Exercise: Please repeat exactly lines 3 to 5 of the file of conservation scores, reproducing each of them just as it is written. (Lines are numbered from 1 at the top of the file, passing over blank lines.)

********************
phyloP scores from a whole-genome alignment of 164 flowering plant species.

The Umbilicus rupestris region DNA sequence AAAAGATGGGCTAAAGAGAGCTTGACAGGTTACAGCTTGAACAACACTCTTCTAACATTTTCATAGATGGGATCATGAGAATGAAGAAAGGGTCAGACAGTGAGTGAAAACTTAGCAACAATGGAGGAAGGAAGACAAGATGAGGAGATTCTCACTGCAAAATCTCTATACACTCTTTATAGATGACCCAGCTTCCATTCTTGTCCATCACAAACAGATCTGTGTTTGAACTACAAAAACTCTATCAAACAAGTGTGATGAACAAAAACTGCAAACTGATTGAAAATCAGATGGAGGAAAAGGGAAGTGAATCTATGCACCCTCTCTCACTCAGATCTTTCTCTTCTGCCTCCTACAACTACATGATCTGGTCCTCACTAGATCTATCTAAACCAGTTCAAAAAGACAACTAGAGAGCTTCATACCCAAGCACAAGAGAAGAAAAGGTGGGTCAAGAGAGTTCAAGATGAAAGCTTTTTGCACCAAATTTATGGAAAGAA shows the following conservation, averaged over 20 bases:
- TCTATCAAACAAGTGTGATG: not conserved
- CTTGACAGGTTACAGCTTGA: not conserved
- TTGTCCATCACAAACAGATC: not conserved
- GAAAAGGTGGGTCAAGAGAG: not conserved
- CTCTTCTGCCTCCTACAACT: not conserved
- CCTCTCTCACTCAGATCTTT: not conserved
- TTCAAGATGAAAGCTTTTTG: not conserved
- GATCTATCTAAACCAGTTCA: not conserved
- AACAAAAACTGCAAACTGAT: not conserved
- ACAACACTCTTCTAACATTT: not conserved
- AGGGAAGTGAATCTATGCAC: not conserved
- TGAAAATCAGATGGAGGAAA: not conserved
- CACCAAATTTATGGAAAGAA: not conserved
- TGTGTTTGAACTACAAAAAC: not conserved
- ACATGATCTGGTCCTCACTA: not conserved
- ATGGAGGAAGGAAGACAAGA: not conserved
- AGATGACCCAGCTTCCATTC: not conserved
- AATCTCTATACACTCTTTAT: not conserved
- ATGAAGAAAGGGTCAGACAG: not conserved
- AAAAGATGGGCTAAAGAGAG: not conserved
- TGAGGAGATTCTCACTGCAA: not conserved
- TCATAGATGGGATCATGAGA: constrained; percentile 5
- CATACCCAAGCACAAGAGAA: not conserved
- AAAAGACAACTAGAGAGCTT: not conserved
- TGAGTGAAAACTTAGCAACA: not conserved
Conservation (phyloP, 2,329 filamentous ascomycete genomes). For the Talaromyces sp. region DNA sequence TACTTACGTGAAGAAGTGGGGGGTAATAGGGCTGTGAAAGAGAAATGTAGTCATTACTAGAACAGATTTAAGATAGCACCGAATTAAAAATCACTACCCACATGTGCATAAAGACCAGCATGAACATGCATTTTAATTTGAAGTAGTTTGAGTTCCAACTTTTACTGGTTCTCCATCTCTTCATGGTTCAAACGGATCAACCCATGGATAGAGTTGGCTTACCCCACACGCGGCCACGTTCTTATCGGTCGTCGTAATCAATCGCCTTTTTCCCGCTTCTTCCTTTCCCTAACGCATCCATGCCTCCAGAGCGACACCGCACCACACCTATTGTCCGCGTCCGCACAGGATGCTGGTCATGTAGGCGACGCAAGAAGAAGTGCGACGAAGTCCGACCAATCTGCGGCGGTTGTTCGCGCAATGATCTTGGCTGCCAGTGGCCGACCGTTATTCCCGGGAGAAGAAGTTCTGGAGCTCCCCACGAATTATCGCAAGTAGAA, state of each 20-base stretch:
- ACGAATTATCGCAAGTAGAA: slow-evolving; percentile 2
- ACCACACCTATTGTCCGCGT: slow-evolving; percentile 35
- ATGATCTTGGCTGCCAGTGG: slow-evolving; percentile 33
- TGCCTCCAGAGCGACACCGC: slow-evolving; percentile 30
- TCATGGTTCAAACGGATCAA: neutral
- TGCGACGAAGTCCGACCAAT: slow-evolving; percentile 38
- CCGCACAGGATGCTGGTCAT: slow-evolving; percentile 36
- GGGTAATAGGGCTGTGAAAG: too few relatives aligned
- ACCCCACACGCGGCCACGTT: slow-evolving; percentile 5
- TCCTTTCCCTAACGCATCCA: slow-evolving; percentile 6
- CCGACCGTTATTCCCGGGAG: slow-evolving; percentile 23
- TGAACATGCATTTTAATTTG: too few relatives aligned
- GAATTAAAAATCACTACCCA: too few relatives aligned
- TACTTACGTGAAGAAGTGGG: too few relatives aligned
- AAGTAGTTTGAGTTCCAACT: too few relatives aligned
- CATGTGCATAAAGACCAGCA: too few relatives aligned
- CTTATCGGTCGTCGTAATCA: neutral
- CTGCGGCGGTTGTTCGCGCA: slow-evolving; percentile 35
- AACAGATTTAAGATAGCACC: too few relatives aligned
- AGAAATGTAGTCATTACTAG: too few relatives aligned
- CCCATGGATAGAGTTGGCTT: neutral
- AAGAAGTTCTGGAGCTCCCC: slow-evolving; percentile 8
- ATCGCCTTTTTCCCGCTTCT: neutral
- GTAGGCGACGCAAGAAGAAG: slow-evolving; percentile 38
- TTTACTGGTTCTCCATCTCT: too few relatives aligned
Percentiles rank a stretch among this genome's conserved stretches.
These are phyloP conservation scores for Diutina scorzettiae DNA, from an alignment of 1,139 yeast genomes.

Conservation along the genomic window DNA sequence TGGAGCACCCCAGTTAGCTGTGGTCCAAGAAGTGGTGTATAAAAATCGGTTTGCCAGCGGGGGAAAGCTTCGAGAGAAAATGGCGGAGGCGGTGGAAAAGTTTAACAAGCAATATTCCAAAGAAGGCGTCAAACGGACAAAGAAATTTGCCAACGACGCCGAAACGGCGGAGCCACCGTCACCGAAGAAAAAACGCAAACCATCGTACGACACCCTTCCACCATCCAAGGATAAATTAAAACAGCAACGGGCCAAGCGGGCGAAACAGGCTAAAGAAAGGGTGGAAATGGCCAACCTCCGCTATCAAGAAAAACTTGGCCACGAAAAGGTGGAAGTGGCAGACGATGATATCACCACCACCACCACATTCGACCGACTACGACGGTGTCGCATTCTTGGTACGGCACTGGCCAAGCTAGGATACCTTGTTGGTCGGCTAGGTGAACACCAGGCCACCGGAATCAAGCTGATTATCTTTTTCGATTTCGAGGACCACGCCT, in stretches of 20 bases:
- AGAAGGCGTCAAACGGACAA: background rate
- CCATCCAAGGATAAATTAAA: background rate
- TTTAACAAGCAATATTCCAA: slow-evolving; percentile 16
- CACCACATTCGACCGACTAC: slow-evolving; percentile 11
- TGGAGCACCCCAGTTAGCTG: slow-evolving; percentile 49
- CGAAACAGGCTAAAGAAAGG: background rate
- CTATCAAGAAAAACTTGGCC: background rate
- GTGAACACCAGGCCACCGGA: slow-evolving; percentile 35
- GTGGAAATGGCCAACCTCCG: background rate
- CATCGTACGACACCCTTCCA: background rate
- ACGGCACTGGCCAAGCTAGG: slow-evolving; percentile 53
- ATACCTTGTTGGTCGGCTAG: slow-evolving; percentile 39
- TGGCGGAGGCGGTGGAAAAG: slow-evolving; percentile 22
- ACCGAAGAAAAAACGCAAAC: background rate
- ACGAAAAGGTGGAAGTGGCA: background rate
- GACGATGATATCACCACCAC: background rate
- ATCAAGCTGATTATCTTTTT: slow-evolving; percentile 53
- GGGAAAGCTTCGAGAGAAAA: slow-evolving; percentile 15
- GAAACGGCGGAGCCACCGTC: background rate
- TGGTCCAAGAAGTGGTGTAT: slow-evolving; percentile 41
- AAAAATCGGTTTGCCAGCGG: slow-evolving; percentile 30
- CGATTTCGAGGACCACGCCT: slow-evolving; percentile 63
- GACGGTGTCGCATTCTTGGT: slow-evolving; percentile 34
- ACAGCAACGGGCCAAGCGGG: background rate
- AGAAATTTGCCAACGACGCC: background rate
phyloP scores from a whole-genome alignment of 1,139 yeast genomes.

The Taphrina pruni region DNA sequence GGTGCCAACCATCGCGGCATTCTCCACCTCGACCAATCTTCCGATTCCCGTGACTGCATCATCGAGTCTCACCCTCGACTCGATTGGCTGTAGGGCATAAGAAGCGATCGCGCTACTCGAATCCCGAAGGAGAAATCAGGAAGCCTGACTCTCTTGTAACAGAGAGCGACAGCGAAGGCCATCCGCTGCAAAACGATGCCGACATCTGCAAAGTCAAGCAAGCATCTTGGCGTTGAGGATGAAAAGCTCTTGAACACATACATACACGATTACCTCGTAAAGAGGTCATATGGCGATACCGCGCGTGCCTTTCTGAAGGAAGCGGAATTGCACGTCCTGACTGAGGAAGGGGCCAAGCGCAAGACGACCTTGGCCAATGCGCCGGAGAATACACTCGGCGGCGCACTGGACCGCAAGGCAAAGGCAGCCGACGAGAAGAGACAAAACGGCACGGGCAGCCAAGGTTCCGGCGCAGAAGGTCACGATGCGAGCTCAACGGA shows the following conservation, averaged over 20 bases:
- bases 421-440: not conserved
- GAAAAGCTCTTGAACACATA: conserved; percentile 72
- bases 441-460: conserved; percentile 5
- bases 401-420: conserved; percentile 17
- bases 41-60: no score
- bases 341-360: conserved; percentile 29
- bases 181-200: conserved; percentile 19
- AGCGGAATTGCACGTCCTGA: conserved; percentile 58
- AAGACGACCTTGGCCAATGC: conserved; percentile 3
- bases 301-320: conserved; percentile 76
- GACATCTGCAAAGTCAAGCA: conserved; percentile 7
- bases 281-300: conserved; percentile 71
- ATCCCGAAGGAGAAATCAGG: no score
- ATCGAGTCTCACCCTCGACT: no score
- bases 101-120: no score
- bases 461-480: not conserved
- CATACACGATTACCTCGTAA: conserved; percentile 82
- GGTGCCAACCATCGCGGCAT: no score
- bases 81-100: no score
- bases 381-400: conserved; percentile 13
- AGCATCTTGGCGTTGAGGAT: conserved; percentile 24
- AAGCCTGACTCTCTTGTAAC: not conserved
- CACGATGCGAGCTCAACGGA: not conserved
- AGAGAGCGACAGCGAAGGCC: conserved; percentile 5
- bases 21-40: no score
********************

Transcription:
- TCTATCAAACAAGTGTGATG: not conserved
- CTTGACAGGTTACAGCTTGA: not conserved
- TTGTCCATCACAAACAGATC: not conserved